Schizotypy, psychotic-like experiences and distress: An interaction model [article]

Emily Kline, Camille Wilson, Sabrina Ereshefsky, Katie L. Nugent, Steven Pitts, Gloria Reeves, Jason Schiffman, Maryland Shared Open Access Repository
Psychotic-like experiences (PLEs) have been found to exist on a continuum in both general and clinical populations. Such experiences may characterize normal and abnormal variations in personality, as well as prodromal or high risk states for the development of psychotic disorders. High risk paradigms tend to emphasize distress and impairment associated with PLEs, yet the extent to which individuals find PLEs to be distressing likely depends on moderating factors. In particular, individuals high
more » ... r, individuals high in trait schizotypy may differ in their appraisal and reaction to PLEs. The current study examines the relationship between schizotypy, PLEs, and distress associated with PLEs in a college sample. Participants (N=355) completed the Schizotypal Personality Questionnaire – Brief Version (SPQ-B), which assesses schizotypal traits, and the Prodromal Questionnaire – Brief Version (PQ-B), which assesses both PLEs and associated distress. Schizotypy was found to significantly moderate the association between PLEs and subjective distress. Individuals high in trait schizotypy reported more PLEs, yet less distress associated with PLEs, relative to individuals low in trait schizotypy. Implications for high-risk state assessment are discussed.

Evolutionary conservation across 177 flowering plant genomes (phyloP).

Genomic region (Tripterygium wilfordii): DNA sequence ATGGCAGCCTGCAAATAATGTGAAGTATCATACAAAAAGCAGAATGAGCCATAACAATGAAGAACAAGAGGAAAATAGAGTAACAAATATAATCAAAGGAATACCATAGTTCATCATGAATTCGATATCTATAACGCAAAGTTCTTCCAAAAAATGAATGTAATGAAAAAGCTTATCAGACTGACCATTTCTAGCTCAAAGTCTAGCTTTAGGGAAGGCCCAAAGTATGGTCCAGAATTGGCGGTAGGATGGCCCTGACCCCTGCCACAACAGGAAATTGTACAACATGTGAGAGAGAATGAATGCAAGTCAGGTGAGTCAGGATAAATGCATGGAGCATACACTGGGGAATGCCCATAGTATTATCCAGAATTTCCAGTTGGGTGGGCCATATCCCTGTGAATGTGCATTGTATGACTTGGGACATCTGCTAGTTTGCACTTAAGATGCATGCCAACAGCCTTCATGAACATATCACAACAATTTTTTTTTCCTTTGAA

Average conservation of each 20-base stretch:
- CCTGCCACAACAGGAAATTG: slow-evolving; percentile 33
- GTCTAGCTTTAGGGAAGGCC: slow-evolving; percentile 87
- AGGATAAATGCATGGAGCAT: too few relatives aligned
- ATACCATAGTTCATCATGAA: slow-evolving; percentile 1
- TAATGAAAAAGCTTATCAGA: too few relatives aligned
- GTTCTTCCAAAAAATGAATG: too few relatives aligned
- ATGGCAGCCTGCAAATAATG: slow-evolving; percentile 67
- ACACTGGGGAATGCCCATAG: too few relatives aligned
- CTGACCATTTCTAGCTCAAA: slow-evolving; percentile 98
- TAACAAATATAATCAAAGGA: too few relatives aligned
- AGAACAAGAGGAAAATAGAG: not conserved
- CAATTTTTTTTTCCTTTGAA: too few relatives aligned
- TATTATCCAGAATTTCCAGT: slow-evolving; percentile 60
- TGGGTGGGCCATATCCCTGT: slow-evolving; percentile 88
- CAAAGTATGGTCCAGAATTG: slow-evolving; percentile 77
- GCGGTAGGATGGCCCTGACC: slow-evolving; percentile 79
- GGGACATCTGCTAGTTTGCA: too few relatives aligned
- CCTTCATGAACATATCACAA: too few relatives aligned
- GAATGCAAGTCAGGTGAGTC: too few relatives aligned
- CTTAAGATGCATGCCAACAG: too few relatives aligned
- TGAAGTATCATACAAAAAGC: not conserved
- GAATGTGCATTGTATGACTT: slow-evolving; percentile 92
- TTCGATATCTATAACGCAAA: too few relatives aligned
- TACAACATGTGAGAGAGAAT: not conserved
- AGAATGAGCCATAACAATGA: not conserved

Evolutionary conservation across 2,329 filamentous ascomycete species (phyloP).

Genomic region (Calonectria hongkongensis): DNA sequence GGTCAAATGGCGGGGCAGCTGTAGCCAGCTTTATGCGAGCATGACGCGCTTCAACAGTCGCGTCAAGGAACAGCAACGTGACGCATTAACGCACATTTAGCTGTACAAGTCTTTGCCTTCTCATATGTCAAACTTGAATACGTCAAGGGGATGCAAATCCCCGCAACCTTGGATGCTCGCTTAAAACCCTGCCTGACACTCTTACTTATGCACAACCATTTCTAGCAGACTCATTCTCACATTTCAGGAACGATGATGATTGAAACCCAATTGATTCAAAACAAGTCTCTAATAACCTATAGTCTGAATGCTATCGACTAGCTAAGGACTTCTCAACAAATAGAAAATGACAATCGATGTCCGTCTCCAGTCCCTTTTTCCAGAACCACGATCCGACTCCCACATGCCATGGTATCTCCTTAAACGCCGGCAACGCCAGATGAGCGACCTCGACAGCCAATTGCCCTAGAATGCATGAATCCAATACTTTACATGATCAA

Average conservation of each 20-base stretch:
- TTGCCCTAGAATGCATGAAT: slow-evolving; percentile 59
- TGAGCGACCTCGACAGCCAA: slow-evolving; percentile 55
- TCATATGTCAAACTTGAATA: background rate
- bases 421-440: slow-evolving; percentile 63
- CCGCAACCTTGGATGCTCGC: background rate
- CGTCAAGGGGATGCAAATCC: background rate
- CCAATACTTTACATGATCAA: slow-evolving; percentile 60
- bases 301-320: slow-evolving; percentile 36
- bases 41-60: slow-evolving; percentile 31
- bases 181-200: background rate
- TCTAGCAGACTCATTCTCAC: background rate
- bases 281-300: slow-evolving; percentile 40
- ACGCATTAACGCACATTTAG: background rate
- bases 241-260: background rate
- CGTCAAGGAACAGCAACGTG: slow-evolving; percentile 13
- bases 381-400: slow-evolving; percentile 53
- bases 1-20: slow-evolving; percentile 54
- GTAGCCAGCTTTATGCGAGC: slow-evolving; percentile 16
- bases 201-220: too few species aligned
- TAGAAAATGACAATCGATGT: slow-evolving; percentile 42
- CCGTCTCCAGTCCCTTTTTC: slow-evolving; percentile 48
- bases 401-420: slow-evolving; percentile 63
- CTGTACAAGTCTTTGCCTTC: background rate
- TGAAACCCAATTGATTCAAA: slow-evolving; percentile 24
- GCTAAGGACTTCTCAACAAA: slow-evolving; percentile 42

doi:10.13016/m2ov5z-p2ck fatcat:zvotclbdtjfozoop3invrmo2we